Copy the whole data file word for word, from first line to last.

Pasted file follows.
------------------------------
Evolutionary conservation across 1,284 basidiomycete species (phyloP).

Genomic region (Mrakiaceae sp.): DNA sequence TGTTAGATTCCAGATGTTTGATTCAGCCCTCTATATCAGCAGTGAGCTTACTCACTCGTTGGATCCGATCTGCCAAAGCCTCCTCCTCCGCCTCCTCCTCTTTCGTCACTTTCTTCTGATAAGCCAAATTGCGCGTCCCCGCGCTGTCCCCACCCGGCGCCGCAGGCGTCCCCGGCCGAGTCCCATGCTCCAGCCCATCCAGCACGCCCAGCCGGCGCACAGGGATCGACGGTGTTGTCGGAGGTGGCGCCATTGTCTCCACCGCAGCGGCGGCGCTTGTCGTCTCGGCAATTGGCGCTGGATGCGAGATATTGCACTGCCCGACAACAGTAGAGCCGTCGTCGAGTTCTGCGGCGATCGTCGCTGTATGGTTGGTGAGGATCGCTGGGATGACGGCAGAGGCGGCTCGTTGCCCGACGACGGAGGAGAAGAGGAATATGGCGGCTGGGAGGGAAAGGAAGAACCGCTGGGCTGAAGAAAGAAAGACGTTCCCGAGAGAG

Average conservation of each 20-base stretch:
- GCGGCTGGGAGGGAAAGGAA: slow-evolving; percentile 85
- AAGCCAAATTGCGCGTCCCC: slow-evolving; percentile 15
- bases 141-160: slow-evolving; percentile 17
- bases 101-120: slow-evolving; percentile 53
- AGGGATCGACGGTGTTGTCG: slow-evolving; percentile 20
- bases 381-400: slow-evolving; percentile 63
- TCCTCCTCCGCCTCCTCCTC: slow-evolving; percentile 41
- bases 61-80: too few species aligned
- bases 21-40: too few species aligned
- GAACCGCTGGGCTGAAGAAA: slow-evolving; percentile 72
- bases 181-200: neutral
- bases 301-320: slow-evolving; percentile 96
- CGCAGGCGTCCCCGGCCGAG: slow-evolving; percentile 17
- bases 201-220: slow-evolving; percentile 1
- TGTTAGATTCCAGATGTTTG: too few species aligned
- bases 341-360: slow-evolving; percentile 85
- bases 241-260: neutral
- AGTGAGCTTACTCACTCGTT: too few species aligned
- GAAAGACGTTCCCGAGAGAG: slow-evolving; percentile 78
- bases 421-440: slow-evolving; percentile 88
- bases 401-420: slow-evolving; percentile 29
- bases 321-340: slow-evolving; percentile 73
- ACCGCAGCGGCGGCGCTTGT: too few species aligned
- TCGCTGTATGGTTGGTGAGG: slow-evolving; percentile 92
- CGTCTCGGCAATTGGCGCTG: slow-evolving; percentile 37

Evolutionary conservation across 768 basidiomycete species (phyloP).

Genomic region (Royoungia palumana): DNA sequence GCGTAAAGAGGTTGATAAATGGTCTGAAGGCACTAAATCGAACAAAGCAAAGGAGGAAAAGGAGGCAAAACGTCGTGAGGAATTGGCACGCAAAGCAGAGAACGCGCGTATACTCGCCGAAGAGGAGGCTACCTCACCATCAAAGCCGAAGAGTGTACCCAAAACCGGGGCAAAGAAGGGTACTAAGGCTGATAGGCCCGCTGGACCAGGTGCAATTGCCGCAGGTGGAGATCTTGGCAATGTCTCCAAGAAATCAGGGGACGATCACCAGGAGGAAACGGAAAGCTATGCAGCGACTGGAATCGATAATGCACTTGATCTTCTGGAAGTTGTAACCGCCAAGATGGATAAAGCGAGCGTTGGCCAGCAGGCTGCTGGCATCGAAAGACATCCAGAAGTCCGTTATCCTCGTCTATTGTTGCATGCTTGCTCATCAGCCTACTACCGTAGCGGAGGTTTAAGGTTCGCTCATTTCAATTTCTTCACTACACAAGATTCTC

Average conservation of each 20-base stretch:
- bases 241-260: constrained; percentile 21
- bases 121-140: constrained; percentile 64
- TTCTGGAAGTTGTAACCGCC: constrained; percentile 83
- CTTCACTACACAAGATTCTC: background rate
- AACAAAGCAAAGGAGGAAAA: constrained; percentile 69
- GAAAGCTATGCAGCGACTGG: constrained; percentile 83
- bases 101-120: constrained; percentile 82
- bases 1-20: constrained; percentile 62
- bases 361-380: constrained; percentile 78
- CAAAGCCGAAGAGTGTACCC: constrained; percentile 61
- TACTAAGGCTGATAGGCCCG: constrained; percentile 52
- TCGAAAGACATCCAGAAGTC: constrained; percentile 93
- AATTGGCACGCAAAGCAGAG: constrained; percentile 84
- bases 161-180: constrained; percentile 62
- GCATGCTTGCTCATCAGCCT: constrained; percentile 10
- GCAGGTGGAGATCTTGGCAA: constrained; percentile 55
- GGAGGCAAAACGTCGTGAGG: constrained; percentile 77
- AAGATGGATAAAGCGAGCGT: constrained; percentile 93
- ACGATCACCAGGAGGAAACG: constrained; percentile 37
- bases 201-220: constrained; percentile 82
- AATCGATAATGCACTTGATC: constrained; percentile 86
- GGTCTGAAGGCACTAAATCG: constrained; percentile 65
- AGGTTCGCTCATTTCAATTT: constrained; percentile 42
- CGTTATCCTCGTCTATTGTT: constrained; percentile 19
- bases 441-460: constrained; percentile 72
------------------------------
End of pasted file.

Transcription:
Evolutionary conservation across 1,284 basidiomycete species (phyloP).

Genomic region (Mrakiaceae sp.): DNA sequence TGTTAGATTCCAGATGTTTGATTCAGCCCTCTATATCAGCAGTGAGCTTACTCACTCGTTGGATCCGATCTGCCAAAGCCTCCTCCTCCGCCTCCTCCTCTTTCGTCACTTTCTTCTGATAAGCCAAATTGCGCGTCCCCGCGCTGTCCCCACCCGGCGCCGCAGGCGTCCCCGGCCGAGTCCCATGCTCCAGCCCATCCAGCACGCCCAGCCGGCGCACAGGGATCGACGGTGTTGTCGGAGGTGGCGCCATTGTCTCCACCGCAGCGGCGGCGCTTGTCGTCTCGGCAATTGGCGCTGGATGCGAGATATTGCACTGCCCGACAACAGTAGAGCCGTCGTCGAGTTCTGCGGCGATCGTCGCTGTATGGTTGGTGAGGATCGCTGGGATGACGGCAGAGGCGGCTCGTTGCCCGACGACGGAGGAGAAGAGGAATATGGCGGCTGGGAGGGAAAGGAAGAACCGCTGGGCTGAAGAAAGAAAGACGTTCCCGAGAGAG

Average conservation of each 20-base stretch:
- GCGGCTGGGAGGGAAAGGAA: slow-evolving; percentile 85
- AAGCCAAATTGCGCGTCCCC: slow-evolving; percentile 15
- bases 141-160: slow-evolving; percentile 17
- bases 101-120: slow-evolving; percentile 53
- AGGGATCGACGGTGTTGTCG: slow-evolving; percentile 20
- bases 381-400: slow-evolving; percentile 63
- TCCTCCTCCGCCTCCTCCTC: slow-evolving; percentile 41
- bases 61-80: too few species aligned
- bases 21-40: too few species aligned
- GAACCGCTGGGCTGAAGAAA: slow-evolving; percentile 72
- bases 181-200: neutral
- bases 301-320: slow-evolving; percentile 96
- CGCAGGCGTCCCCGGCCGAG: slow-evolving; percentile 17
- bases 201-220: slow-evolving; percentile 1
- TGTTAGATTCCAGATGTTTG: too few species aligned
- bases 341-360: slow-evolving; percentile 85
- bases 241-260: neutral
- AGTGAGCTTACTCACTCGTT: too few species aligned
- GAAAGACGTTCCCGAGAGAG: slow-evolving; percentile 78
- bases 421-440: slow-evolving; percentile 88
- bases 401-420: slow-evolving; percentile 29
- bases 321-340: slow-evolving; percentile 73
- ACCGCAGCGGCGGCGCTTGT: too few species aligned
- TCGCTGTATGGTTGGTGAGG: slow-evolving; percentile 92
- CGTCTCGGCAATTGGCGCTG: slow-evolving; percentile 37

Evolutionary conservation across 768 basidiomycete species (phyloP).

Genomic region (Royoungia palumana): DNA sequence GCGTAAAGAGGTTGATAAATGGTCTGAAGGCACTAAATCGAACAAAGCAAAGGAGGAAAAGGAGGCAAAACGTCGTGAGGAATTGGCACGCAAAGCAGAGAACGCGCGTATACTCGCCGAAGAGGAGGCTACCTCACCATCAAAGCCGAAGAGTGTACCCAAAACCGGGGCAAAGAAGGGTACTAAGGCTGATAGGCCCGCTGGACCAGGTGCAATTGCCGCAGGTGGAGATCTTGGCAATGTCTCCAAGAAATCAGGGGACGATCACCAGGAGGAAACGGAAAGCTATGCAGCGACTGGAATCGATAATGCACTTGATCTTCTGGAAGTTGTAACCGCCAAGATGGATAAAGCGAGCGTTGGCCAGCAGGCTGCTGGCATCGAAAGACATCCAGAAGTCCGTTATCCTCGTCTATTGTTGCATGCTTGCTCATCAGCCTACTACCGTAGCGGAGGTTTAAGGTTCGCTCATTTCAATTTCTTCACTACACAAGATTCTC

Average conservation of each 20-base stretch:
- bases 241-260: constrained; percentile 21
- bases 121-140: constrained; percentile 64
- TTCTGGAAGTTGTAACCGCC: constrained; percentile 83
- CTTCACTACACAAGATTCTC: background rate
- AACAAAGCAAAGGAGGAAAA: constrained; percentile 69
- GAAAGCTATGCAGCGACTGG: constrained; percentile 83
- bases 101-120: constrained; percentile 82
- bases 1-20: constrained; percentile 62
- bases 361-380: constrained; percentile 78
- CAAAGCCGAAGAGTGTACCC: constrained; percentile 61
- TACTAAGGCTGATAGGCCCG: constrained; percentile 52
- TCGAAAGACATCCAGAAGTC: constrained; percentile 93
- AATTGGCACGCAAAGCAGAG: constrained; percentile 84
- bases 161-180: constrained; percentile 62
- GCATGCTTGCTCATCAGCCT: constrained; percentile 10
- GCAGGTGGAGATCTTGGCAA: constrained; percentile 55
- GGAGGCAAAACGTCGTGAGG: constrained; percentile 77
- AAGATGGATAAAGCGAGCGT: constrained; percentile 93
- ACGATCACCAGGAGGAAACG: constrained; percentile 37
- bases 201-220: constrained; percentile 82
- AATCGATAATGCACTTGATC: constrained; percentile 86
- GGTCTGAAGGCACTAAATCG: constrained; percentile 65
- AGGTTCGCTCATTTCAATTT: constrained; percentile 42
- CGTTATCCTCGTCTATTGTT: constrained; percentile 19
- bases 441-460: constrained; percentile 72